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If you think the age is old on Regent you should have seen the group we had on a Sitmar 2 week Alaskan cruise back in 1975 the average age of the passegers was Deceased:D :D :D :D

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I agree that, at least to me, age is a non-factor. I have met many really interesting, vibrant people on cruises who were well into their 80's. There was a couple on the PG who were celebrating their 65th wedding anniversary, and they were amazing. More energetic and interesting than some people 1/2 their age.

When we were in Costa Rica, we met a retired doctor who was 86, but he could run circles around most of us and was a most interesting conversationalist. I hope I am so lucky at that age. (I intend to be world cruising then, BTW, so just watch out!)

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I agree with Rachel. I've been on World Cruises where the average age is over 60 and been on the PG or shorter 1 one week cruisers where the ship was full of 30 to 40 year olds (even some late 20's) . Age is not an important factor IMO, some of the 60+ year olds are more full of fun and life than the 40 year old deadbeats. People young at heart, regardless of their age, often chose Regent over other cruise lines IMO.

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I am (at least for a few more days) in my 40's and have been cruising Regent since 2003. Possibly because I cruise with my family during the summer I haven't experienced as much of a 60+ crowd and my clients have never come back to me with comments as some of the above.

 

I am not familiar with the demographics on Silversea, Seabourn's demographics are actually younger. That is why the comment at the Convention surprised me. While I was sure what Frank Del Rio said was true, I wondered what the perceptions were of CC'ers.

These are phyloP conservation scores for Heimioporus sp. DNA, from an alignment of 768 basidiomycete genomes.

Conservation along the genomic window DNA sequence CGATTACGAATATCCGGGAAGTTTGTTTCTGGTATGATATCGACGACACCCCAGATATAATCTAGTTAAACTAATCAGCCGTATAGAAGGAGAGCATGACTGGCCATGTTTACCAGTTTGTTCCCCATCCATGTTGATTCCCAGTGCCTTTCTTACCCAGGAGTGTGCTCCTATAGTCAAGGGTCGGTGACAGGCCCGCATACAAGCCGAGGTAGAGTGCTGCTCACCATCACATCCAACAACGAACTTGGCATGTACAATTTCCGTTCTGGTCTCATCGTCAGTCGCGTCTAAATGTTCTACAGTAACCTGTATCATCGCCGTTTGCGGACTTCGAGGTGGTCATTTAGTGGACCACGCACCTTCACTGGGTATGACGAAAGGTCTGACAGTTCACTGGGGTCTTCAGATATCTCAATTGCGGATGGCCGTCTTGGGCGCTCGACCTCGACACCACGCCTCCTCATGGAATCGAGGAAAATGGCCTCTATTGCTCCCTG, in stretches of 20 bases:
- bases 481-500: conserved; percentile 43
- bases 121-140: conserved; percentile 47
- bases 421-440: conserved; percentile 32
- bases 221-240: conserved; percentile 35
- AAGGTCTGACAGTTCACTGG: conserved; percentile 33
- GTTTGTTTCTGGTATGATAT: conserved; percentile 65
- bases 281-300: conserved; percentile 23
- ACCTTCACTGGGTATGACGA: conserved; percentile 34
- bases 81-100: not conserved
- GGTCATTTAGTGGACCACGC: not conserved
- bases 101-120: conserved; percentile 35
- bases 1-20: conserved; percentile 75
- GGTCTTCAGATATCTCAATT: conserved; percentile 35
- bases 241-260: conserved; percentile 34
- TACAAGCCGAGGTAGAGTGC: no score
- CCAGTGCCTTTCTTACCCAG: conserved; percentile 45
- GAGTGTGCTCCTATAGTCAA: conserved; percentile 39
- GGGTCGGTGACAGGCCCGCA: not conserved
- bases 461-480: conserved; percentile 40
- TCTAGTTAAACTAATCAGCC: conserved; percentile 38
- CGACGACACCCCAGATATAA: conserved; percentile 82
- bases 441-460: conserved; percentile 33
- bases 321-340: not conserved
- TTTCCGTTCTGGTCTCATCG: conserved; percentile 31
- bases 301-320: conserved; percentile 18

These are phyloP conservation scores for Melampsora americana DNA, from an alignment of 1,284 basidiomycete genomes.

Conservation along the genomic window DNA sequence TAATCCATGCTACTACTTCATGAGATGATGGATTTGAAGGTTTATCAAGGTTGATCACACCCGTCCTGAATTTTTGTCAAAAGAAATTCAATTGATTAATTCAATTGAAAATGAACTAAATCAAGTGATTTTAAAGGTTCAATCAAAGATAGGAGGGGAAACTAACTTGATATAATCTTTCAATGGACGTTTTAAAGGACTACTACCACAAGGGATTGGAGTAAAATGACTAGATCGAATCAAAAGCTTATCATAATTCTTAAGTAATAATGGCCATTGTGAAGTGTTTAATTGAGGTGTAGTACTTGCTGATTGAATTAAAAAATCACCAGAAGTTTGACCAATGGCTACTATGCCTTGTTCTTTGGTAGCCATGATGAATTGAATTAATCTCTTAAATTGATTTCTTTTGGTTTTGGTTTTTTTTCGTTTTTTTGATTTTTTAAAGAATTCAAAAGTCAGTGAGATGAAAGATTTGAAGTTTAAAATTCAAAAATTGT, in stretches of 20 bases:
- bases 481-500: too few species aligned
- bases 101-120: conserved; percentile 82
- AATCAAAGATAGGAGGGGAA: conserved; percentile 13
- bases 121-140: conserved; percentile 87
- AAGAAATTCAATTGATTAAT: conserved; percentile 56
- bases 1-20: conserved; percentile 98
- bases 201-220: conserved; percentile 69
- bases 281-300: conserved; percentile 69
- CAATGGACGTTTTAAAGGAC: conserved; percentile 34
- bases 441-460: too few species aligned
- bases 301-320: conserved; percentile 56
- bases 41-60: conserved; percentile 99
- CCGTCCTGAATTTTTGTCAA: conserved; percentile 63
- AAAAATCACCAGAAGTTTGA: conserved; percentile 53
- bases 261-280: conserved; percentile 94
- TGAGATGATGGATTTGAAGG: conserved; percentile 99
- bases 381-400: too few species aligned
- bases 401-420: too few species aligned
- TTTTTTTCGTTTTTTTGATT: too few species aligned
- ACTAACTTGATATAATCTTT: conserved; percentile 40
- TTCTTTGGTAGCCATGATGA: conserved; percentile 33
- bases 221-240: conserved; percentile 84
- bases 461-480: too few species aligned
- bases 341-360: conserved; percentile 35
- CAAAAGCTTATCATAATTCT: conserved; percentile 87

So, it seems, other than the PG (and possibly the summers) it holds true pretty consistently; especially on longer/world cruises. Because demographics measure numbers, but psychographics measure feelings, I don't think the average age of the passengers would affect the type of cruise most would take because there is a definite vitality of Regent passengers. (Cultural interests and touring rather than belly flop contests and all!;) )

 

Thanks!:)

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Average age figures can be deceiving--the real question is whether you will find compatible travel companions. If you want to travel with contemporaries, age-wise, you just need to ask if there will be enough on board that you'll have a circle of potential friends. Again, if age is a predictor of that. I think that Iamboatman hits it on the head when he talks about maturity. Not maturity as a euphemism for age, but maturity in the true sense of the word. I have been on RSSC I think 9 times now, and I've always found a mix of early to bed types and people ready for the party. But even the latter group won't get obnoxiously drunk. And, anyone who suggests a hairy chest contest on an RSSC ship would probably be forced to walk the plank.

 

My first RSSC cruise was 11 years ago, when I was in my early 40s. The average age of my fellow pax definitely was higher, but I found myself hanging with a mix of ages. I became closest to a pair of sisters around my age and their mother (so much so, in fact, that one of the sisters and I will be sharing a cabin for the 71-night Discovery Cruise later this year). Among the others in the "gang" were a pair of octagenarian sisters who kept the rest of us embarassed as they were always the first to get to the top of any acropoli we encountered.

 

On my 50th birthday cruise, I hung with a group of other women ranging from late 40s to 90. And, believe me, the 90-year-old was always in the thick of things.

 

These days, I feel more in the center of the demographics, age-wise (the demos didn't get younger. allegedly, I got older). And I enjoy the company of the people I meet on board who are older, younger and contemporaries. The great thing about RSSC pax is that you don't get a lot of whiners and overgrown infants. Sure, there's always some. But they are SO outnumbered by terrific people.